Sept. 2003, 240 p.
PublicAffairs $25 (1-891620-99-1). 302.
The term passing is most often thought of as racial minorities passing for white to receive the privileges denied them due to race. But Kroeger plumbs the varieties and complexities of passing across racial, sexual, and economic lines. She offers profiles of a black man who passed for a white Jew; a working-class Puerto Rican woman who became an Orthodox Jew and passed for privileged; a gay man at a conservative Jewish seminary passing for straight; a lesbian naval officer who passed for straight; and a respected poet who, on a lark, adopts a different persona and ends up writing pseudonymously about the rock-and-roll music scene. Kroeger intersperses these profiles with references in history, literature, psychology, and contemporary culture that explore the dynamics of passing — the lies and deception involved as well as the separation from community and family. She also explores the parallels between civil disobedience and passing, which, although it is a self-centered act, allows the passer to secure oppotunities in the present rather than waiting for social change. An engaging look at how certain people choose to deal with social inequities. — Vanessa Bush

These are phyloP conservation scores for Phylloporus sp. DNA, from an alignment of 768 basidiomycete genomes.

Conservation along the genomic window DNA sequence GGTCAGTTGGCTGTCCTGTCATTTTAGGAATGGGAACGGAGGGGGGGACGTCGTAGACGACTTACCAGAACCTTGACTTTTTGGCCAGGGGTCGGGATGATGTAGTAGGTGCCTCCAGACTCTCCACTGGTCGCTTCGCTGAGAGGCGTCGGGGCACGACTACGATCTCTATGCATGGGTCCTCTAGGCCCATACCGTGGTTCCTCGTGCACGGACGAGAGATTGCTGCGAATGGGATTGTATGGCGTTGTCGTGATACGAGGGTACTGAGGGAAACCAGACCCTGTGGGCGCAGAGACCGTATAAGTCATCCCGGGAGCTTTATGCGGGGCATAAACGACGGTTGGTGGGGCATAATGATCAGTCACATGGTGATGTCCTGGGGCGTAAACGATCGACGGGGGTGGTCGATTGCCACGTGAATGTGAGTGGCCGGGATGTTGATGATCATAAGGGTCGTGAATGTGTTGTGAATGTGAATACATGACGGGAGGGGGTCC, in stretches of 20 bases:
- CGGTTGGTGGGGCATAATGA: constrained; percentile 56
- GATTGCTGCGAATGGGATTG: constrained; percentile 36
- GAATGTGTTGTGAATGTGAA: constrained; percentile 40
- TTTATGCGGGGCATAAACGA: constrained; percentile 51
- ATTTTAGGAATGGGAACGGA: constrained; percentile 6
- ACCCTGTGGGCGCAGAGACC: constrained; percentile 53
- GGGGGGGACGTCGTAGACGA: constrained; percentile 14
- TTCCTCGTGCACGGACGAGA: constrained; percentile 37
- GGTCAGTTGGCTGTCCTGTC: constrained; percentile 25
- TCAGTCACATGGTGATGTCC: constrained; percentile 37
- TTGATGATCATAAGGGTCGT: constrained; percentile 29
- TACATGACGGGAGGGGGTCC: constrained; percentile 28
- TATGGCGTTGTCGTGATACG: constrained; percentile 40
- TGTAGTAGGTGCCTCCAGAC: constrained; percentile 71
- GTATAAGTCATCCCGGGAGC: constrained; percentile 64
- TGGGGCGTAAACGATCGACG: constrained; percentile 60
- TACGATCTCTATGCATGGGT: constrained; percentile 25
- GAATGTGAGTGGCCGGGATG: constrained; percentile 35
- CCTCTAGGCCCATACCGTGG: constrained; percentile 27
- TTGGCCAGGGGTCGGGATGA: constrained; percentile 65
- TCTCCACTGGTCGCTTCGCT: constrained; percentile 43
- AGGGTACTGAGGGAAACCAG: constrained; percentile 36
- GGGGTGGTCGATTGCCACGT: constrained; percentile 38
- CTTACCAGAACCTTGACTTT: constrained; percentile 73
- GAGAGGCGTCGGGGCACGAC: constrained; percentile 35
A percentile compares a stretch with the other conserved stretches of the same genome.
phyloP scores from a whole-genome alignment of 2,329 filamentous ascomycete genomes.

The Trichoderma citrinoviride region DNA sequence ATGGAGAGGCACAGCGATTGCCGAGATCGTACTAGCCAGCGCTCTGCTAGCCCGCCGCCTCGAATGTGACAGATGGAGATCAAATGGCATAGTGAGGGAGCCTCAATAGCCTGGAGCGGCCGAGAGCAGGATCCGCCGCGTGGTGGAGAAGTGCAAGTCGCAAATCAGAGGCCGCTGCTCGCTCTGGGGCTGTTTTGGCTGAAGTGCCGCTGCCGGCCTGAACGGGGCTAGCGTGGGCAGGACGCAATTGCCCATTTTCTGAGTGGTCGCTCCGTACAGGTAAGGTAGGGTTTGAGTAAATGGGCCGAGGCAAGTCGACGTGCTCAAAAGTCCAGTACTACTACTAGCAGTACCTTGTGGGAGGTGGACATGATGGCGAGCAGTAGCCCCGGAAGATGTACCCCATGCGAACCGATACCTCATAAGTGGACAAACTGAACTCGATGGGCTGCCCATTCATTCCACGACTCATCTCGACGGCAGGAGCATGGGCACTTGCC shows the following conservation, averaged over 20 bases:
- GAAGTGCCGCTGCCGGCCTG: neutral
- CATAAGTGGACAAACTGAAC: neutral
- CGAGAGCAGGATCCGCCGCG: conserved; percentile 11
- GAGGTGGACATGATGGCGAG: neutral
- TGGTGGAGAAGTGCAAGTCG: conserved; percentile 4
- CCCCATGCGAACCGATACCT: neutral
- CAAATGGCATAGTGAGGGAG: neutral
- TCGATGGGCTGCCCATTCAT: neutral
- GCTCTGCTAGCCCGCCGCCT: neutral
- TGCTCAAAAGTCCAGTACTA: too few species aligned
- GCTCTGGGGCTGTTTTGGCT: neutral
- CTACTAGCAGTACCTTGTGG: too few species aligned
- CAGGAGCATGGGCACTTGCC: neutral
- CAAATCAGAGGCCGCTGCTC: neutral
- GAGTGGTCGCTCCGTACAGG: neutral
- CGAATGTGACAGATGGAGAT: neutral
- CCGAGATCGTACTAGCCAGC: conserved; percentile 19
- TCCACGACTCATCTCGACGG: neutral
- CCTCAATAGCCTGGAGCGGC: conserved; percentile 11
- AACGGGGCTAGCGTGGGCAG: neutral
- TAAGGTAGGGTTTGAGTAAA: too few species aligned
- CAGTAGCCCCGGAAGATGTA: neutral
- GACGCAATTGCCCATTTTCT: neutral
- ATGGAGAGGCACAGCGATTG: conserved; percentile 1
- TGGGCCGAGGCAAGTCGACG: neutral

Used with Permission © American Library Association
The Suffragents won the Gold Medal in US History in the 2018 Independent Publisher Book Awards and was a finalist for the 2018 Sally and Morris Lasky Prize, presented by the Center for Political History at Lebanon Valley College. Brooke’s “Summer Camp Newsletters” (with photos and often video) and Facebook posts from book-related appearances. Reviews, notices, and articles about her books under their titles here. National History Day contestants, please read this.
Next up: 2019: UCLA Law Conference on Food and Animal Rights: February 23. Scarsdale Women’s Club, March 13. National Women’s Republican Club, May 15.